Tag Archives: producer advice

This Week in Links: Sept 29 – October 3

For Producers:

4 Tips to Focus Your Voiceover Career This Fall – via Backstage – Jen Ruden has a handful of great tips to make autumn a time of renewal for your VO work.

Stop Being So Shy: Why A Lack Of Self Promotion Is Stopping You Getting Voice Over Work – via Gary Terzza’s Voice-Over Blog UK – Actors have no excuse for being shy! Let Gary help you learn to self promote.

Defining the “IT” Factor – via Nethervoice – Paul Strikwerda believes having IT is all about charisma, and this post is dedicated to helping you understand exactly what that is and how to get it into the mic.

The Top Three Tired Tropes of the VO Business – via Rob’s Blog – Just starting out in the voice over game? Don’t make these three rookie mistakes.

For Rights Holders:

Social Media Scheduling Tools for Authors – via BadRedhead Media – We don’t have to tell you that authors are busy people! Save yourself some time and improve your audiobook promotion by using one of these tools.

5 Moral Dilemmas That Make Characters (& Stories) Better – via Writer’s Digest – Believable internal conflict can be the key to a compelling story. Here’s a deep look at how to pull it off.

Face Time – via The Blood Red Pencil – Thoughts and advice on recent changes to Facebook and how to make the most of it as an author promoting her work.

The First & Most Crucial Step to OWNING NaNoWriMo – Kristen Lamb’s Blog –  Participating in the annual novel writing competition? Kristen advises you fill up your creative well before putting pen to paper.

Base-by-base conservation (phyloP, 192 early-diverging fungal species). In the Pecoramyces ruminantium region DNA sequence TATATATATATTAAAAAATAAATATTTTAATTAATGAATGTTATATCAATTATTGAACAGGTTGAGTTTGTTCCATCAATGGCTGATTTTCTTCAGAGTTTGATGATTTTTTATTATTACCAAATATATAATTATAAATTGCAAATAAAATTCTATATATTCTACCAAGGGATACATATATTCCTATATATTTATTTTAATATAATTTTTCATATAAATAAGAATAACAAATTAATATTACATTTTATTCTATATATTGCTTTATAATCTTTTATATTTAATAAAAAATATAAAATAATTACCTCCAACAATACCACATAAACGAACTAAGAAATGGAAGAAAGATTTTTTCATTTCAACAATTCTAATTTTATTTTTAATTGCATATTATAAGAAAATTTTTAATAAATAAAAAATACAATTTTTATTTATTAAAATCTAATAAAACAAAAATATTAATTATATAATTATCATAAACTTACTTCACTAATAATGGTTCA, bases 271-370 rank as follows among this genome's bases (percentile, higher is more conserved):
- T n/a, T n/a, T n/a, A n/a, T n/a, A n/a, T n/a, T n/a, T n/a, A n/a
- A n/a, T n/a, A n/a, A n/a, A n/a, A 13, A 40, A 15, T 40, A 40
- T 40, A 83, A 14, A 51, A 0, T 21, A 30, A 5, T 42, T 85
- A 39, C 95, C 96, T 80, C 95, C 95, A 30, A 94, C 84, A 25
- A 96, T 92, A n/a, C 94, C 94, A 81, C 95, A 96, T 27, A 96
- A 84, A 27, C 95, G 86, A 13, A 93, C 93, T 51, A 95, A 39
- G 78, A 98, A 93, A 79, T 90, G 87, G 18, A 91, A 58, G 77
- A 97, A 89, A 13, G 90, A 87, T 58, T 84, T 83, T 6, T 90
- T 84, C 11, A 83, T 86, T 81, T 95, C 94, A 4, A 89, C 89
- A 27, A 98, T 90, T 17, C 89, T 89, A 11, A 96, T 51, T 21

And The Winners Are…

Back in March, ACX and VO Atlanta 2014 teamed up to bring you our latest casting call. Dozens of fantastic voice actors auditioned for the chance to narrate stories from New Orleans Noir and Philadelphia Noir, and Audible Studios producers and Audible Editor-at-Large Susie Bright definitely had their work cut out for them picking the winning voices from such a talented group.

We’re thrilled to announce J. W. Wilburn and Raquel Lozano as the male and female actors cast for these reads!

J.W. Wilburn

Susie was impressed with J.W.’s ability to put himself into the time, place, and character of New Orleans Noir, saying of his audition:

J.W. has a beautiful voice, and he suited it to the period and place – turn of the 20th Century, Storyville era of New Orleans – with nice pacing. Valentin has to be a memorable character that you want to hear from again, and Jeff makes him come alive.

Jeff Wilburn Headshot

ACX Actor J.W. Wilburn

We caught up with J.W. and got his take on the casting call and his advice for burgeoning producers.

How did you get into voice acting?

I first heard about VO when I was studying Shakespeare in Oxford back in the summer of ’99. One of my classmates was a voice actor in L.A. and said she thought I would be good at it. She put me in touch with a VO friend of hers in NY who mentored me over the period of a few years, and helped me find my first VO class and eventually produced my first demo.

What made you want to audition for this casting?

I’ve always been a voracious consumer of audiobooks ever since I was a child, but the opportunities I’ve had to audition for them have been few and far between. So when I heard that Audible was sponsoring this contest at VO Atlanta, there was really no question that I would audition.

How are you preparing to voice these stories?

I’ve read both stories once already with no intent other than to experience them as a reader. Now, I’m beginning to think about the various characters in the stories, who they are and what I think they look like, what they sound like and how they behave. I’ll be taking notes on each character based on what the authors say in the stories, which will inform the choices I ultimately make about how to voice them.

New OrleansWhat advice do you have for those new to voicing audiobooks?

Listen to as many audiobooks as you can! There are so many extraordinary narrators to listen to and learn from. As a beginner narrator myself, I will be drawing on the styles and techniques of narrators I admire to guide me through my first experience, and there’s no shame in that. As the famous saying goes, “Imitate, Integrate, Innovate.”